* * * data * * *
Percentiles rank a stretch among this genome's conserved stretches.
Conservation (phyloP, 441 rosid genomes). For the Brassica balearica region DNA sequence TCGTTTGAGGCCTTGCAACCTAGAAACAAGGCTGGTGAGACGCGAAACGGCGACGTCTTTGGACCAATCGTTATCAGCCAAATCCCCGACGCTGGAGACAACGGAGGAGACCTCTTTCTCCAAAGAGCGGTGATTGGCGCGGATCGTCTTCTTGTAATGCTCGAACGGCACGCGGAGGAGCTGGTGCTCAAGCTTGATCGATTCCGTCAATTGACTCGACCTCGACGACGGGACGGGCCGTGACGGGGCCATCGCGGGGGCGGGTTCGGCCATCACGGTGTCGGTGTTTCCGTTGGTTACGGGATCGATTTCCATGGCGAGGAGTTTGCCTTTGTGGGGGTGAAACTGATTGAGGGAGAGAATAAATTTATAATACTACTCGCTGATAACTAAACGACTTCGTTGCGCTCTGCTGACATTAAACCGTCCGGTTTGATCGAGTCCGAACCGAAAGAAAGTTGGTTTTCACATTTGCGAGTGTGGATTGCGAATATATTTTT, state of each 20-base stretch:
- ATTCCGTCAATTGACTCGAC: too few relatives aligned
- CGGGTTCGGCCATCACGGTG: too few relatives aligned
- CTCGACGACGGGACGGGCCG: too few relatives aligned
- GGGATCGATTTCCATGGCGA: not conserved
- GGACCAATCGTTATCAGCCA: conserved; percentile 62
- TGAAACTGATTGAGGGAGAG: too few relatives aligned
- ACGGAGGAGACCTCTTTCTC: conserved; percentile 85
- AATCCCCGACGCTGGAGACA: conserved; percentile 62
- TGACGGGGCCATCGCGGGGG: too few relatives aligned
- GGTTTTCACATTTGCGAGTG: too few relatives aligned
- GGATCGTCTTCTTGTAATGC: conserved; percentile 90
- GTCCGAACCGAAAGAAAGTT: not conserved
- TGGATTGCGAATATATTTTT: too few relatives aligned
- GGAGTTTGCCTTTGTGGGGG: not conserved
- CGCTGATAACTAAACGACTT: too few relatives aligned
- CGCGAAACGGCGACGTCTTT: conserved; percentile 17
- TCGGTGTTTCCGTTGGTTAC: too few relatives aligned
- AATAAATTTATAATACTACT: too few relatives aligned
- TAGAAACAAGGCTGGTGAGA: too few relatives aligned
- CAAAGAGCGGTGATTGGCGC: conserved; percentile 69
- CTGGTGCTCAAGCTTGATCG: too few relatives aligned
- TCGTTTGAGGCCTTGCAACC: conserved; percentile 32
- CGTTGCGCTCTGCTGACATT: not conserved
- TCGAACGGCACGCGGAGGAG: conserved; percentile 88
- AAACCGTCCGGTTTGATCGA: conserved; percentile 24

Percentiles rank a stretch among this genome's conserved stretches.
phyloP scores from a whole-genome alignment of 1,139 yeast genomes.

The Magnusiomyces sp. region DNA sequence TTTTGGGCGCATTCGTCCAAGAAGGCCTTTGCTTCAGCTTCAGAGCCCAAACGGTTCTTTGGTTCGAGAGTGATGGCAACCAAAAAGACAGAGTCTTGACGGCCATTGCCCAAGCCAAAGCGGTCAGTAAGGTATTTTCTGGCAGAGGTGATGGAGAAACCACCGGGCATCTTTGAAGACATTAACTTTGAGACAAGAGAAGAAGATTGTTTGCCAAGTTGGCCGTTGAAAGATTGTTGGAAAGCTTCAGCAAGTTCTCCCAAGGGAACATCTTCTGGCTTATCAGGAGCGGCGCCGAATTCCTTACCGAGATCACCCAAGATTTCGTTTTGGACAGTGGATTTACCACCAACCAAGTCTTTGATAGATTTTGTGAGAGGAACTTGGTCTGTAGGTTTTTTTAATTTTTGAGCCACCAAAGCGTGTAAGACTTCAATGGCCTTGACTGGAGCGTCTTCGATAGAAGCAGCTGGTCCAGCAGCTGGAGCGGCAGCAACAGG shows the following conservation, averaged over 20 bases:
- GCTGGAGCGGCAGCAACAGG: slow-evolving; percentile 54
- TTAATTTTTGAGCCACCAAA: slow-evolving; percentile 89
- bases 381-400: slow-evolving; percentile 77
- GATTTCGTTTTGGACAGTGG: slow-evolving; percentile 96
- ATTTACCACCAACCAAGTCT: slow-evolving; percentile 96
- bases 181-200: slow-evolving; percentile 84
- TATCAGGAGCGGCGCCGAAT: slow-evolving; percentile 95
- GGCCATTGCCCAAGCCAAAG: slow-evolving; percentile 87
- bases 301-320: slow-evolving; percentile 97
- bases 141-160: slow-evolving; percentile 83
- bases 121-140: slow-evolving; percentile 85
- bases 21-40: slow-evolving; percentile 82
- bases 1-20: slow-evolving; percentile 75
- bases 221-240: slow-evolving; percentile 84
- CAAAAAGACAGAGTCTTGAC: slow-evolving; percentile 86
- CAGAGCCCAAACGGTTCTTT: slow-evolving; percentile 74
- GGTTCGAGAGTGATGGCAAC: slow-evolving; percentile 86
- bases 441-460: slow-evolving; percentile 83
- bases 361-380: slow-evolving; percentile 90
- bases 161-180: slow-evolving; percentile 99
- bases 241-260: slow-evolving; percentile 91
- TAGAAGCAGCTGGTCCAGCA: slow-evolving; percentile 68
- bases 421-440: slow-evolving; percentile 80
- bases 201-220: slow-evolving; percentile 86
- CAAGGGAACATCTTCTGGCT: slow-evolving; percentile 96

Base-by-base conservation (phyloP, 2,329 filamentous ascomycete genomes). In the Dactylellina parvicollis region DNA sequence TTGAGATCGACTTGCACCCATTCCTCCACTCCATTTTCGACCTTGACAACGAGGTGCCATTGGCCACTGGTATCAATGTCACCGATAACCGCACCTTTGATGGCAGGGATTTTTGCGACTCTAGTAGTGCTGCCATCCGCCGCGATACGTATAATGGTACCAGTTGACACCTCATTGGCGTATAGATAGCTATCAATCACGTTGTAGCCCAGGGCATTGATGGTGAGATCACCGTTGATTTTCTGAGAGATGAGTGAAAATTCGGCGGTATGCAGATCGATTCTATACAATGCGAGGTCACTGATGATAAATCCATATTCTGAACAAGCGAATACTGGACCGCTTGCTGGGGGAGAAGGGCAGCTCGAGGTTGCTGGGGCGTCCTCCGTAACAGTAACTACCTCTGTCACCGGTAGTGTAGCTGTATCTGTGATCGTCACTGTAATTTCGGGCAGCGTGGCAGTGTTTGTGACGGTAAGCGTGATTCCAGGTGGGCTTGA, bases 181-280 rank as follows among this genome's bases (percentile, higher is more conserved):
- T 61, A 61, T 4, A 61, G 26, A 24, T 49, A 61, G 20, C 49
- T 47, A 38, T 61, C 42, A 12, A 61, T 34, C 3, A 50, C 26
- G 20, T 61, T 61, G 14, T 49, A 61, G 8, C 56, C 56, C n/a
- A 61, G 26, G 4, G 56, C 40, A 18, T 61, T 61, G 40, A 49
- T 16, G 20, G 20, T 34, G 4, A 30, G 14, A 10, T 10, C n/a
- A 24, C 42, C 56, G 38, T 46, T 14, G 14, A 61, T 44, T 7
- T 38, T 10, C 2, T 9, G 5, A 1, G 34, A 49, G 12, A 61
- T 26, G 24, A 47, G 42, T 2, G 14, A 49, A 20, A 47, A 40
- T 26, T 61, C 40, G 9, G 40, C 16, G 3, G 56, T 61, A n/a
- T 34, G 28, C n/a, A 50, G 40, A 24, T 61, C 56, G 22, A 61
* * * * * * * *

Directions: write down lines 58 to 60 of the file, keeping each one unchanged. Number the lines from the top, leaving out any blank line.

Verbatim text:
- T 47, A 38, T 61, C 42, A 12, A 61, T 34, C 3, A 50, C 26
- G 20, T 61, T 61, G 14, T 49, A 61, G 8, C 56, C 56, C n/a
- A 61, G 26, G 4, G 56, C 40, A 18, T 61, T 61, G 40, A 49